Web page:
Psych 3313 Class Notes Week 2
Psych 3313 Class Notes Week 2 PSYCH 3313
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This 7 page Class Notes was uploaded by Casey Kaiser on Saturday September 3, 2016. The Class Notes belongs to PSYCH 3313 at Ohio State University taught by Dr. Supe in Fall 2016. Since its upload, it has received 143 views.
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Date Created: 09/03/16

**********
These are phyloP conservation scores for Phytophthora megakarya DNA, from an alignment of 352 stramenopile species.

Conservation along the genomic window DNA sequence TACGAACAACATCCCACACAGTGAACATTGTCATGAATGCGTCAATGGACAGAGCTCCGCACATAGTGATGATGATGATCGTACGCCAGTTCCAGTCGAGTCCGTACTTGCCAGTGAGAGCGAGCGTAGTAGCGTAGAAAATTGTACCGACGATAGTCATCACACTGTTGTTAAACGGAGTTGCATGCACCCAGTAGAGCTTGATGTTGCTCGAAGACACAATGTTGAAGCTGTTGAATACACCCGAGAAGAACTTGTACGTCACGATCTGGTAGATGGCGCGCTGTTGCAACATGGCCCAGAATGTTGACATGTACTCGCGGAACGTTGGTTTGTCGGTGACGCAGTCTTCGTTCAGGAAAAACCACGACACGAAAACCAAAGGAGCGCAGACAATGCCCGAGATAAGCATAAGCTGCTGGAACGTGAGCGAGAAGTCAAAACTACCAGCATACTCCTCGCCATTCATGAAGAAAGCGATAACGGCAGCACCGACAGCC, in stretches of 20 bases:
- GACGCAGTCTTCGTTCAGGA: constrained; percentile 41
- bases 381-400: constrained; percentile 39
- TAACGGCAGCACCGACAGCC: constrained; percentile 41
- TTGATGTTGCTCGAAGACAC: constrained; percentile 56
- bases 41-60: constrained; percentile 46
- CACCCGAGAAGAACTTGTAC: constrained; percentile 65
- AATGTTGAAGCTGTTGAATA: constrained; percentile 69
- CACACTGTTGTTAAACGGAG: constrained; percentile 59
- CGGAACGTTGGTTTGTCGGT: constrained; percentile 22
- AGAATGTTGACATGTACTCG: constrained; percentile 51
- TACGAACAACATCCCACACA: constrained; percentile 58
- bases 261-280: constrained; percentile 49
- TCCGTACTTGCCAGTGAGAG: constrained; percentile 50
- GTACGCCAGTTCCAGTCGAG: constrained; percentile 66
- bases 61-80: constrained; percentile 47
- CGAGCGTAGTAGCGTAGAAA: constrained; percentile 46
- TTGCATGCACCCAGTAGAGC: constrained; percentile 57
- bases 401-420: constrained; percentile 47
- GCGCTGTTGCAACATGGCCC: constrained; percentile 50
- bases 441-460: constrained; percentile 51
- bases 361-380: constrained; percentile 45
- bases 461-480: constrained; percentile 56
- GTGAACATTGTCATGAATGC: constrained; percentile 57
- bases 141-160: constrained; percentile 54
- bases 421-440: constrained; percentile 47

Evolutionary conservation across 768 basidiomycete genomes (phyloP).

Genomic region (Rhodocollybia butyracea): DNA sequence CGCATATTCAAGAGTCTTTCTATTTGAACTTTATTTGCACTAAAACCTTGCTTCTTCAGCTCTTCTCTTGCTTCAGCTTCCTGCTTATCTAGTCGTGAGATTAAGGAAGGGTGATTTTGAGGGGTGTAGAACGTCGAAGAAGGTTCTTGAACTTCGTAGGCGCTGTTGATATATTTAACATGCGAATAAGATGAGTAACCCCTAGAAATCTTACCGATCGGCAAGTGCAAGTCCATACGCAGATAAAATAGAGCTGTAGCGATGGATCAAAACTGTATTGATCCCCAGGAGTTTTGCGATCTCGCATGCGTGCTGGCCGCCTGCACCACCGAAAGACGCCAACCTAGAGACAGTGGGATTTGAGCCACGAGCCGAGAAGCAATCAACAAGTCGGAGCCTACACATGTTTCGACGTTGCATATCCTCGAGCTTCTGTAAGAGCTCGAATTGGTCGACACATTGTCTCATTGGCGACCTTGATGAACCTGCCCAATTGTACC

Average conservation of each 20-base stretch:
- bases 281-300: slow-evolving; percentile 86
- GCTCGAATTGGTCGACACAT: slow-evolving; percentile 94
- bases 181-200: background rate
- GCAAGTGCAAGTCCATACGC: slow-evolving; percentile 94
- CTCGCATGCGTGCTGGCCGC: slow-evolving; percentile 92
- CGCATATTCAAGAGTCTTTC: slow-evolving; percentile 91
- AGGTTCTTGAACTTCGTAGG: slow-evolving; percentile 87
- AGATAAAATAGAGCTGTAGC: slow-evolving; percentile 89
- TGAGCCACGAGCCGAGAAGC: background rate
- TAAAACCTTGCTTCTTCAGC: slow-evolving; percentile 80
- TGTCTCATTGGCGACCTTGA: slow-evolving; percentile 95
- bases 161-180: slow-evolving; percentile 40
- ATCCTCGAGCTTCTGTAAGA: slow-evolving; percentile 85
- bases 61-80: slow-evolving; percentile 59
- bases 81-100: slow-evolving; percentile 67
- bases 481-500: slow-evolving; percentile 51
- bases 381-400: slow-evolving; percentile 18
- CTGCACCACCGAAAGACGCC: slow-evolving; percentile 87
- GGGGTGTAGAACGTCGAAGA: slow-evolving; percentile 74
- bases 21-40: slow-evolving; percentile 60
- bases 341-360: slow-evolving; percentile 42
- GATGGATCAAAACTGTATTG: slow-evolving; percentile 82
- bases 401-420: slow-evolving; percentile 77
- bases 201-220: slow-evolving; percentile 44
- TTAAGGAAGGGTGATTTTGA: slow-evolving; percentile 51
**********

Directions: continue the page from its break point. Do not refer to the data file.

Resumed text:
Psych 3313 Class Notes Class on 8/31 Protecting and Supplying the Nervous System Skull / vertebrae Meninges Cerebrospinal Fluid Blood Supply Blood-Brain Barrier The Meninges A group of three layers of tissue o The Dura Mater - the outermost layer, fairly thick looks like a wet whitish leather o The Arachnoid Mater - filled with cerebrospinal fluid, the middle layer o Pia Mater - innermost layer, super thin Important from a protective and immune role These incase the brain, so there is no friction between the brain and skull. Also gives us some cushion from minor head injuries Infection of the Meninges - Meningitis Fungal, viral, or bacterial - bacterial is the worst one to get Symptoms are often confused with symptoms of other things o Fever, headache, neck pain / stiffness, photophobia. A lot of these are similar to migraine symptoms Procedures involving the Meninges Epidural and spinal tap Epidural - used to numb the lower half of the body, anesthetic used to reduce the feeling of pain Spinal Tap - a diagnostic procedure, they pierce the Dura and pull out some cerebrospinal fluid Cerebral Ventricles We have 4 in our brain. Not necessarily a true structure - think of them as hollow voids of space Filled with cerebrospinal fluid Two diseases associated with enlarged ventricles - schizophrenia and Alzheimer's Enlarged ventricles are more like a side effect of these diseases than a cause What is cerebrospinal fluid? Choroid Plexus is what makes CSF Through the ventricles and meninges 100-150 mL in our body at any given time We are constantly making new CSF and renew it multiple times a day (3X) o Where does it go if we replenish it 3 times a day? Similar to plasma and blood but no protein in it It has a lot of protection purpose Provides cushion Provide nutrition to the CNS and excretion by pulling things out of the CNS when they are no longer needed Goes through the ventricles, spinal canal, and arachnoid mater It empties into the blood stream and is pretty much undetected from there Most of the time that works correctly There is a condition called Hydrocephalus (used to be called water on the brain) - blockage of CSF flow, enlarged ventricles and head, treated with shunting procedure Most likely to result from a block in the aqueductus cerebri There can be surgical procedures to help this condition The brain has a generous supply of blood Can shut everything down in order to get the blood it needs If it does not get the blood it needs to faint :( It uses about 16% of total blood supply The circle of Willis Kind of like a cardiovascular round about in the brain The Blood-Brain Barrier It is very important to try and keep things out o Protects brain from foreign substances o Protects brain from hormones and neurotransmitters in rest of body o Maintains constant environment for brain Also a real challenge for us - in terms of medications getting to the brain that we need What does it look like? Blood vessel Endothelial cells surrounded by glial cells What is allowed in? Water Some gases Lipid soluble molecules o Coffee, nicotine, sedatives, etc.. Glucose Amino acids Not allowed? Large molecule Toxic things Certain drugs (good and bad) Opening and Weakening the BBB Ways to potentially do this o High blood pressure o Microwaves, ultrasonic waves, radiation o Infection o Injury; stroke, inflammation, pressure The Central Nervous System and Peripheral Nervous System Somatic and Autonomic Peripheral Nerves Afferent - sensory, go toward CNS from receptors o Sometimes myelinated Efferent - motor, go out from CNS to the body o Always myelinated, fast right away Cranial Nerves 12 pairs Exit and enter directly from brain Sensory motor or both Olfactory, optic, oculomotor, trochlear, trigeminal, abducens, facial, vestibulocochlear/auditory, glossopharyngeal , vagus, spinal accessory, hypoglossal We only need to know the highlighted ones Put them into chunks Olfactory, Optic, auditory vestibular ( all purely sensory) Oculomotor, trochlear, abducens (control movement of eye muscles but in different axis) Trigeminal, facial, vagus (does both sensory and movement) Relatively common cranial nerve conditions Bell's Palsy - temporary paralysis of one side of face, inflammation / infection of facial nerve. Sometimes happens after sinus infections, pregnancy Cold Sores - HSV1, viral infection of facial nerve, in times of stress or weakened immune symptons ACHOO Syndrome - Sun sneezing, overstimulation of Trigeminal Nerve, light is too bright and you sneeze and close your eyes Spinal Nerves 21 left/right pairs Afferent or efferent Functional and anatomical differences Mixed nerve that splits: Dorsal - sensory afferents Ventral - motor effects Peripheral Nervous System Somatic- Somatosensory and skeletal motor Autonomic - Glands and organs Sympathetic / parasympathetic Enteric - Digestive system Autonomic NS Involuntary things o Heartbeat, blood pressure, respiration, perspiration, digestion Can be influenced by emotion Sympathetic NS Fight/flight/freeze Releases adrenaline and norepinephrine o This raises heart rate and blood pressure o Also raises blood flow to skeletal muscles o Inhibits digestive functions Comes from thoracic and lumbar Parasympathetic Opposite of sympathetic A lot more calm, conserves and maintains energy Release of acetylcholine o Brings down heart rate and blood pressure Stimulates digestion Comes from cranial and sacral Class on 9/2 Central Nervous System Contains the brain and spinal cord Afferent (sensory) info - dorsal root processes this Efferent (motor) info - ventral root processes this Spinal Cord Ascending and descending pathways Anatomy Extends from our medulla to the first lumbar vertibra 31 peripheral Spinal nerves Cross-sections of the spinal cord White matter (nerve fibers), gray matter (cell bodies) o Dorsal horn of gray matter, sensory o Ventral horn, voluntary movements or spinal reflexes In the neck there is not much of a ventral horn Further down the cord swells and gets a little larger, more dorsal and ventral horn, provides movement to the arms Just by looking at the spinal cord you can get an idea of what part of the body gets info from there Spinal Reflexes Patellar Reflex o When a doctor hits a little hammer on our knee and we kick our leg out. It is an involuntary movement we cannot stop the kick because it is processed by the spinal cord Withdrawal Reflex o When someone touches a hot or pointy object and pull their hand back o This reaction is mediated entirely by the spinal cord, before we even experience pain in our brain Damage to the spinal cord Loss of sensation Loss of voluntary movement in parts of body at or below damaged area Loss of voluntary control of control of bladder and bowel Some reflexes maintained o Quadriplegic - loss of sensation and movement in all four limbs (from thoracic area) o Paraplegic - loss of sensation and function is legs (from lumbar, sacral, or coccygeal area) General Brain Organization Hind brain, midbrain, forebrain Know the distinctions from the brain chart Hind Brain Includes the Pons, medulla, cerebellum, reticular formation These are some of the first structures to develop in the womb The Medulla Aka myelencephalon Major relay between the brain and spinal cord VERY IMPORTANT TO KEEP US ALIVE - breathing, heart rate, blood pressure Contains reticular formation If damaged it is BAD Pons Above the medulla Means "bridge" Aka metencephalon Connects cerebral cortex to cerebellum Involved in sleep, arousal (general awakeness), audition, balance, motion sickness (small list of things it does) Contains a lot of neurotransmitter nuclei o Serotonin - raphe nucleus o Norepinephrine - locus coeruleus o Vestibular nucleus - balance o Cochlear nucleus - hearing stuff Reticular Formation Aka reticular activating system Spans several areas and structures Projects to pretty much the entire brain Netlike mixture of neurons and nerve fibers throughout medulla and pons Important for stimulating the rest of the forebrain Associated with consciousness, arousal (general sense), attention, movement, pain Cerebellum Means "tiny brain" Control speed, intensity, direction of complex voluntary movements Motor coordination, balance, speech Involved in some cognitive functions Particularly sensitive to alcohol Size increases with the speed and dexterity of a species Area in which we see differences in individuals with autism spectrum disease Cerebellum is small but has more neurons than the rest of the brain Midbrain structures Mesencephalon Tectum - dorsal half Tegmentum - ventral half Includes periaqueductal gray Natural pain management, you feel euphoric after exercise Red nucleus Motor output pathway Substantia Nigra Motor output pathway Parkinson's disease Superior and inferior colliculi Visual gaze and localization of auditory stimuli respectively Forebrain Diencephalon Telencephalon Thalamus Receives sensory information and regulatory info o Except smell "gateway to the cortex" or "sensory switchboard" o Projects info where it needs to go, kind of like a BIG POSTOFFICE Participates in state of consciousness, learning & memory o Regulates brain rhythms in sleep and attention Hypothalamus Regulatory center: works like a thermostat - is responsible for maintaining a constant internal state (homeostasis) o Regulates eating, drinking, sex, biorhythms in circadian rhythms, temperature control Controls pituitary gland (hormones) Collection of specialized nuclei - place where different nuclei can be initiated to help regulate what we need Directs autonomic nervous system Basal Ganglia Group of structures in the forebrain that help control and filter movement Role in implicit procedural memories Parts: caudate nucleus, putamen, globus pallidus, subthalamic nucleus, nucleus accumbens (people have taken interest in this area) Disorders associated with this structure Parkinson's disease - movement control, not getting the dopamine they need to function correctly, unwanted extra movement is passing through this filter(basal ganglia). Or movement is not going through this filter Huntington's disease - movement control, unwanted movement in this one again Attention deficit hyperactivity disorder ADHD - cognitive control Obsessive Compulsive disorder OCD - cognitive control o All of these have a problem in the filter (basal ganglia) Limbic System Structures and Functions Collection of forebrain structures that play roles in emotional behavior and learning Amygdala The star of fear in our world Plays a key role in threat detection, fear, excitement, and arousal Can be very useful but can be harmful if overactive - like anxiety making us feel like we are going to be eaten when we are in no harmful situation